Cultural courses? Many courses in the arts will not be immediately offered. Anyone reading the document immediately notes the lack of music at Locke. In the past, the school was noted for its music program.

Although anti-public-education ranters were quick to attack brainwashing by liberal teachers in traditional schools and colleges, they remained silent when Barr announced his own form of brainwashing. In Locke's social studies and history courses, "students will demonstrate an understanding of .... and a belief in the values of ... capitalism." Now we know why the Gates, Broad, Annenberg and Walton families have poured so much money into the charter school movement. Since when do we require our students to demonstrate on a test that they not only understand but believe in capitalism? That ought to go over big among the economically depressed living in the Locke attendance area.

What about the kids? How will Barr and Green Dot "empower" them? The application cited two examples. They get to choose the school mascot (perhaps a clown as symbolic of this whole experiment) and get to decide what clubs and teams Locke will have. What will happen when a group of young Latinos try to form the Hugo Chavez Socialist Club? Or when other kids want to invite the Rev. Jeremiah A. Wright Jr. to speak?

And finally we come to discipline. Gifted kids got one paragraph. Disciplinary problems get several pages. That's a lot of space devoted to discipline in a charter organization that prides itself on not having such problems.

Lopez saw a school with 700 orderly kids who voluntarily chose to attend a summer session. What will he see in September when upward of 2,300 more involuntarily converge on the same campus? Barr talks about a group of small dispersed schools in his charter petition, but if Lopez is right, all those dispersed schools and kids will be located on the main Locke campus.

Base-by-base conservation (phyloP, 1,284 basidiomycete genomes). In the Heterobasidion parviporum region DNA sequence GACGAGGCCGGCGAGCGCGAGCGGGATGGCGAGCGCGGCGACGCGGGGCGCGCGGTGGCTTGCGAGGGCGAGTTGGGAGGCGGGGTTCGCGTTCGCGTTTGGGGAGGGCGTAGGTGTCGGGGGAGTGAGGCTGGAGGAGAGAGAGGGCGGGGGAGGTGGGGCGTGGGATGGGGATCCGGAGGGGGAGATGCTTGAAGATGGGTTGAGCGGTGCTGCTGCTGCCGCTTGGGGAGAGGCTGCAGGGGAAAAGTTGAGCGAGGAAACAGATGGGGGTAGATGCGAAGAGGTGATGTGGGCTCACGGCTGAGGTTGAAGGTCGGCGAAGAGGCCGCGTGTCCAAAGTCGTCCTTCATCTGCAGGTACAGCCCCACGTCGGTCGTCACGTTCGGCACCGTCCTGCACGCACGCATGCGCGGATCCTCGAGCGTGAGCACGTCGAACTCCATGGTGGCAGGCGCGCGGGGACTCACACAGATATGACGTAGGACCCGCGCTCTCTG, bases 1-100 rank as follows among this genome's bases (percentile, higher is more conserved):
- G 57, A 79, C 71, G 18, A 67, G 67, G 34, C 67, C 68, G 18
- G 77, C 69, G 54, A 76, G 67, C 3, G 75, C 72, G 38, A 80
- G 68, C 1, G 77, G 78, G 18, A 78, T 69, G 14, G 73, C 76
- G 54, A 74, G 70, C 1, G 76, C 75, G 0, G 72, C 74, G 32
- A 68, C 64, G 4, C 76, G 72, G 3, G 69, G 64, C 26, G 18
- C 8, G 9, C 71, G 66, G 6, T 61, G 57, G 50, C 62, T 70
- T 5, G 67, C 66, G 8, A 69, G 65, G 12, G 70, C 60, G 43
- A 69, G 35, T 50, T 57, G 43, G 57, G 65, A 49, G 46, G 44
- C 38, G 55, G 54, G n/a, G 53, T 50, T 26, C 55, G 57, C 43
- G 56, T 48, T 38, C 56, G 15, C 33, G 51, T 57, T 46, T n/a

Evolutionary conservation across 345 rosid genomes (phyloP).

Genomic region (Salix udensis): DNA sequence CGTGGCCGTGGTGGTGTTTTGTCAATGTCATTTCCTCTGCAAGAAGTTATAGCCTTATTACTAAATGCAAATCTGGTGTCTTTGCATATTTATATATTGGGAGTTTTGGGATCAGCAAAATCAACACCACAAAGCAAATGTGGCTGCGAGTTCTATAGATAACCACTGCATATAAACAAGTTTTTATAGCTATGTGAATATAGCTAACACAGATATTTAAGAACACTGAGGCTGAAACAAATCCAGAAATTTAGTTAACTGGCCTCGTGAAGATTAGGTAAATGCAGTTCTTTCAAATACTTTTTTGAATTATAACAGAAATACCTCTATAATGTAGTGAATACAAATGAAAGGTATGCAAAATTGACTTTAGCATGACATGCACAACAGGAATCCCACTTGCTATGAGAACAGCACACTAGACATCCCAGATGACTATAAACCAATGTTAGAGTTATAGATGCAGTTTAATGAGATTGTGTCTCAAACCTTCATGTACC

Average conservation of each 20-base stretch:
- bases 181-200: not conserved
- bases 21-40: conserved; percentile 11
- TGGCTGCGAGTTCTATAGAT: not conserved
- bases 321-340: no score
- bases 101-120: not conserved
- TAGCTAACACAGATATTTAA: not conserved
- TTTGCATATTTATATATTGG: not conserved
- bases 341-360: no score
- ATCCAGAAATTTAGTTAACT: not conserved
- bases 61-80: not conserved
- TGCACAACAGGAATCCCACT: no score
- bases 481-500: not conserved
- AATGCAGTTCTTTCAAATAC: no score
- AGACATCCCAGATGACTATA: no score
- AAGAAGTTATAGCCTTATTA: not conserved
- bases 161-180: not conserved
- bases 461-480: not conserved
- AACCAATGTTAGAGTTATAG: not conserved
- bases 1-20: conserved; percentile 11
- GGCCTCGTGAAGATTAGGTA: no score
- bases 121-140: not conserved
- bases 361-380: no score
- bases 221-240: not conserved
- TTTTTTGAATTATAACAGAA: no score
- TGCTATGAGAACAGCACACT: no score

Perhaps Barr has a way of pruning the enrollment down to a manageable number. Lopez says the average class size will fall from 40 to 28 students. How can that be when the school will have precisely the same number of teachers in September as last year? One way is to have fewer students on the campus.

Kids won't be expelled or suspended for failure because Barr offers "creative credit" for those who fail. Just how "creative credit" meets the UC requirements isn't explained. But for those who are "subversive" to administration or faculty, it's detention! For defiance, disrespect or abuse of school authority, suspension.

Appeals are made to the Green Dot board of directors. What happened to "local control"? And those expelled can't go to another Green Dot campus. That apparently means they go back to LAUSD.